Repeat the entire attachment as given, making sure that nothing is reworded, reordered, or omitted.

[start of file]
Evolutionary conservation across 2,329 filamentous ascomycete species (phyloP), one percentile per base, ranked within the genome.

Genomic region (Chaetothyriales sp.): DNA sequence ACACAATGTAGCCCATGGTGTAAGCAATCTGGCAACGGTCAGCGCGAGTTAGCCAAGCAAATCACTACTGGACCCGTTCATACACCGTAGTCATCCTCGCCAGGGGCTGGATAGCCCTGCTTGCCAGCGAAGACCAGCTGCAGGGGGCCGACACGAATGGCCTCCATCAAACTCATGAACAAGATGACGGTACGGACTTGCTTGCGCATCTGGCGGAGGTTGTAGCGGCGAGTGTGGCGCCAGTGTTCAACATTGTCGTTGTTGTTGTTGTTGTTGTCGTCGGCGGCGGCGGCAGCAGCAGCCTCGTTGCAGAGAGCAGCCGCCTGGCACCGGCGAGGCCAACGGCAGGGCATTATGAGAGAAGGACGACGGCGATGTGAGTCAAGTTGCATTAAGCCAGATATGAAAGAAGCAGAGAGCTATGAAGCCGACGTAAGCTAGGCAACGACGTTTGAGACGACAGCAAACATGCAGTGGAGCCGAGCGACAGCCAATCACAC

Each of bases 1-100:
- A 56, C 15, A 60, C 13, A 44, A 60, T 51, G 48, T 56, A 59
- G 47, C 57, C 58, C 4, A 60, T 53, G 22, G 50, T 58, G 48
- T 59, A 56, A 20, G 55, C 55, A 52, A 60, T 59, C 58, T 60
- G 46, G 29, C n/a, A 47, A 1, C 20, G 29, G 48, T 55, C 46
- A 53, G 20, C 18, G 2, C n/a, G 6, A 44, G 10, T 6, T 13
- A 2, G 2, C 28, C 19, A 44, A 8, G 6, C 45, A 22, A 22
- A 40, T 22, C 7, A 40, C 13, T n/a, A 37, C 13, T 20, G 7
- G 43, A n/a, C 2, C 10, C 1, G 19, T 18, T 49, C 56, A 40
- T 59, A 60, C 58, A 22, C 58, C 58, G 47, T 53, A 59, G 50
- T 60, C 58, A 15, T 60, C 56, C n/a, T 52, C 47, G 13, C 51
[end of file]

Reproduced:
Evolutionary conservation across 2,329 filamentous ascomycete species (phyloP), one percentile per base, ranked within the genome.

Genomic region (Chaetothyriales sp.): DNA sequence ACACAATGTAGCCCATGGTGTAAGCAATCTGGCAACGGTCAGCGCGAGTTAGCCAAGCAAATCACTACTGGACCCGTTCATACACCGTAGTCATCCTCGCCAGGGGCTGGATAGCCCTGCTTGCCAGCGAAGACCAGCTGCAGGGGGCCGACACGAATGGCCTCCATCAAACTCATGAACAAGATGACGGTACGGACTTGCTTGCGCATCTGGCGGAGGTTGTAGCGGCGAGTGTGGCGCCAGTGTTCAACATTGTCGTTGTTGTTGTTGTTGTTGTCGTCGGCGGCGGCGGCAGCAGCAGCCTCGTTGCAGAGAGCAGCCGCCTGGCACCGGCGAGGCCAACGGCAGGGCATTATGAGAGAAGGACGACGGCGATGTGAGTCAAGTTGCATTAAGCCAGATATGAAAGAAGCAGAGAGCTATGAAGCCGACGTAAGCTAGGCAACGACGTTTGAGACGACAGCAAACATGCAGTGGAGCCGAGCGACAGCCAATCACAC

Each of bases 1-100:
- A 56, C 15, A 60, C 13, A 44, A 60, T 51, G 48, T 56, A 59
- G 47, C 57, C 58, C 4, A 60, T 53, G 22, G 50, T 58, G 48
- T 59, A 56, A 20, G 55, C 55, A 52, A 60, T 59, C 58, T 60
- G 46, G 29, C n/a, A 47, A 1, C 20, G 29, G 48, T 55, C 46
- A 53, G 20, C 18, G 2, C n/a, G 6, A 44, G 10, T 6, T 13
- A 2, G 2, C 28, C 19, A 44, A 8, G 6, C 45, A 22, A 22
- A 40, T 22, C 7, A 40, C 13, T n/a, A 37, C 13, T 20, G 7
- G 43, A n/a, C 2, C 10, C 1, G 19, T 18, T 49, C 56, A 40
- T 59, A 60, C 58, A 22, C 58, C 58, G 47, T 53, A 59, G 50
- T 60, C 58, A 15, T 60, C 56, C n/a, T 52, C 47, G 13, C 51